Saturday, January 22, 2011

Baroque Concert Preview

The Bach Concerto for Two Harpsichords, BWV 1062 is an unusual concerto. It is a double concerto for two keyboards and orchestra. This piece is familiar as a double violin concerto, in d minor; but it’s believed that Bach also arranged it for two keyboards, in c minor. Originally played on harpsichords, this recital will present it with 2 pianos.

The soloists are Annette Gurnee Hull and Nancy Correll. These two duet partners played this concerto in France last summer, with an orchestra from the Conservatory of Blois. A thrilling experience, the two are now presenting it on home ground, with friends and colleagues.

Antonio Vivaldi’s concerto, La notte, depicts “The night,” tinged by supernatural fears, in seven short movements. In the guise of an overture the opening Largo is dominated by an obsessive dotted rhythm in the accompaniment and long disconcerting trills in the flute. Suddenly in the Presto, ghosts (Fantasmi), represented musically by rising triplets, make their appearance. A short Largo subsequently leads to a brief, calming Andante. In a Presto interruption the ghosts reappear and the mood of agitation once again asserts itself (string tremolos). Sleep (Il sonno) arrives and is depicted by long note values. Dissonances, however, betray an agitated soul. Dawn follows and with it awakening (Allegro). The dream has run its course but the nightmarish visions of the night persist. Justin and April Sousa are the soloists.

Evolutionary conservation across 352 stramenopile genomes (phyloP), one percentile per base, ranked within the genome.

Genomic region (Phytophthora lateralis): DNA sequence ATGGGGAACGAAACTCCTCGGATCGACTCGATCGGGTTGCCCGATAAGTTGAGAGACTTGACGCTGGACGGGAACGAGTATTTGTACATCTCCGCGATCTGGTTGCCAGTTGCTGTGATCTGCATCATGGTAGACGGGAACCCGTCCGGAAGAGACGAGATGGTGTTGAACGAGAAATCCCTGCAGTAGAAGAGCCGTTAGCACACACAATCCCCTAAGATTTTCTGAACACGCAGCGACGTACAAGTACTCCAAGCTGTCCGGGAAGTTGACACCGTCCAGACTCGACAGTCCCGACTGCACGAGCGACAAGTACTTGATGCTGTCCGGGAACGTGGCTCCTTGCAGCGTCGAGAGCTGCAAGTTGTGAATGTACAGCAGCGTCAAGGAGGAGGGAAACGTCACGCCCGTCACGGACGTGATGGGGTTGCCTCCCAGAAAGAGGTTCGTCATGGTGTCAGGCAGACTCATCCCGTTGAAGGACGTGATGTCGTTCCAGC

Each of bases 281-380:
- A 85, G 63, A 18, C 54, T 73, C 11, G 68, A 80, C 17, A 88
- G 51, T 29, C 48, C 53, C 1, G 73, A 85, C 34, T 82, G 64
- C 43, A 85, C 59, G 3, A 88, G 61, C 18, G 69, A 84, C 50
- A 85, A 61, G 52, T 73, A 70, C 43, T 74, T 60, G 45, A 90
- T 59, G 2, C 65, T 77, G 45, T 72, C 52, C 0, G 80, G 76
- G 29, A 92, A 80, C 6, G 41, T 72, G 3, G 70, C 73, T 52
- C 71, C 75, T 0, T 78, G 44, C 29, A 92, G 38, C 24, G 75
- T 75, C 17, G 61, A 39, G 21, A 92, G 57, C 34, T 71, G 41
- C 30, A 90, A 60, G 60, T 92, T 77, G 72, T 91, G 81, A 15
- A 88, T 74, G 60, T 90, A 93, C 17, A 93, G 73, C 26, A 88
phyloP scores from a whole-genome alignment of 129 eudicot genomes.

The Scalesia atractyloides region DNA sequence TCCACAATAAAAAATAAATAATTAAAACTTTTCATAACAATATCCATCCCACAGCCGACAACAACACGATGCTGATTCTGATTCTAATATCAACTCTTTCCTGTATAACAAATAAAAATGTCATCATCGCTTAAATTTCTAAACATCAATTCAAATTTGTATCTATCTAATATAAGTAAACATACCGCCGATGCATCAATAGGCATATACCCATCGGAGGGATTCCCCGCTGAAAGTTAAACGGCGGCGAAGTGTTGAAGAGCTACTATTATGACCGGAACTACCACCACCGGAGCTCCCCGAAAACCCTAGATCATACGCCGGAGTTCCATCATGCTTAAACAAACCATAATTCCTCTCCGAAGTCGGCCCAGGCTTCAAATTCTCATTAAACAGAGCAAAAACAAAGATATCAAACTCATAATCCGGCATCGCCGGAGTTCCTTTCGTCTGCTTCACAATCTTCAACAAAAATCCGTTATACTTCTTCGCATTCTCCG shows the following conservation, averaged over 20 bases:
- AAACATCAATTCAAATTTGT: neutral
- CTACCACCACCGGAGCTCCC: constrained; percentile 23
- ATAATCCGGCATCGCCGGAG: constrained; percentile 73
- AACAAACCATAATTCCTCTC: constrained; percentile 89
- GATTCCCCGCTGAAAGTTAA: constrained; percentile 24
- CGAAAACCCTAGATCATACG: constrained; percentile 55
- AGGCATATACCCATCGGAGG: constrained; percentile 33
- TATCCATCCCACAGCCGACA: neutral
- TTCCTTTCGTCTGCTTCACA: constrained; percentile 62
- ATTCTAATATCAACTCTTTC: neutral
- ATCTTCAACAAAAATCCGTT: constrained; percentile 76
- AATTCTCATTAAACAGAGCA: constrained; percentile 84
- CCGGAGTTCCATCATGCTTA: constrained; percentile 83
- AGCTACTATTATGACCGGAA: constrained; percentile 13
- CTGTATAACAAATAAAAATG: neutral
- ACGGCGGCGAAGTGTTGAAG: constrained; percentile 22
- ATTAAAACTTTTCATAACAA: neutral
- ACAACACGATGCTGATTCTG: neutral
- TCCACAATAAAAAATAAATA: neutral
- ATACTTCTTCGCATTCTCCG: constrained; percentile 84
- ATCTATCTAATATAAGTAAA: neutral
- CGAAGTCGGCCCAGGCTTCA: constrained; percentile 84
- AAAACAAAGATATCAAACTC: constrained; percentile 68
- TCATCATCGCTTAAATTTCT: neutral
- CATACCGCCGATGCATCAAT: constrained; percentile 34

Georg Phillip Telemann was Germany’s most prolific, respected and sought-after composer, regarded on even higher terms than his contemporary, J.S. Bach. The viola concerto, with its stately opening march, brilliant energetic second movement, lyrical third movement, and exuberant fourth movement, is a staple of the viola repertory. Holly MacDonell is the viola soloist.

In the last of Johann Sebastian Bach’s Brandenburg Concertos, the lack of violins leads to an overall low pitch and sombre sonority, both traditionally associated with death. In lieu of the two viola da gamba parts, we decided to have a viola festival with Bach’s favorite instrument. In one sense, the work is a concerto for two violas and displays Bach's love of the instrument and its full range of expressive possibilities. Yet, it is their interplay, both with each other and with the cello and continuo, that characterizes each of the three movements. Bach considered the essence of a polyphonic composition to be a symbolic tonal discussion among instruments, each presenting arguments and counterpoints, variously talking and lapsing into silence to listen to the others. Sherry Hanson joins Holly in the solo parts.

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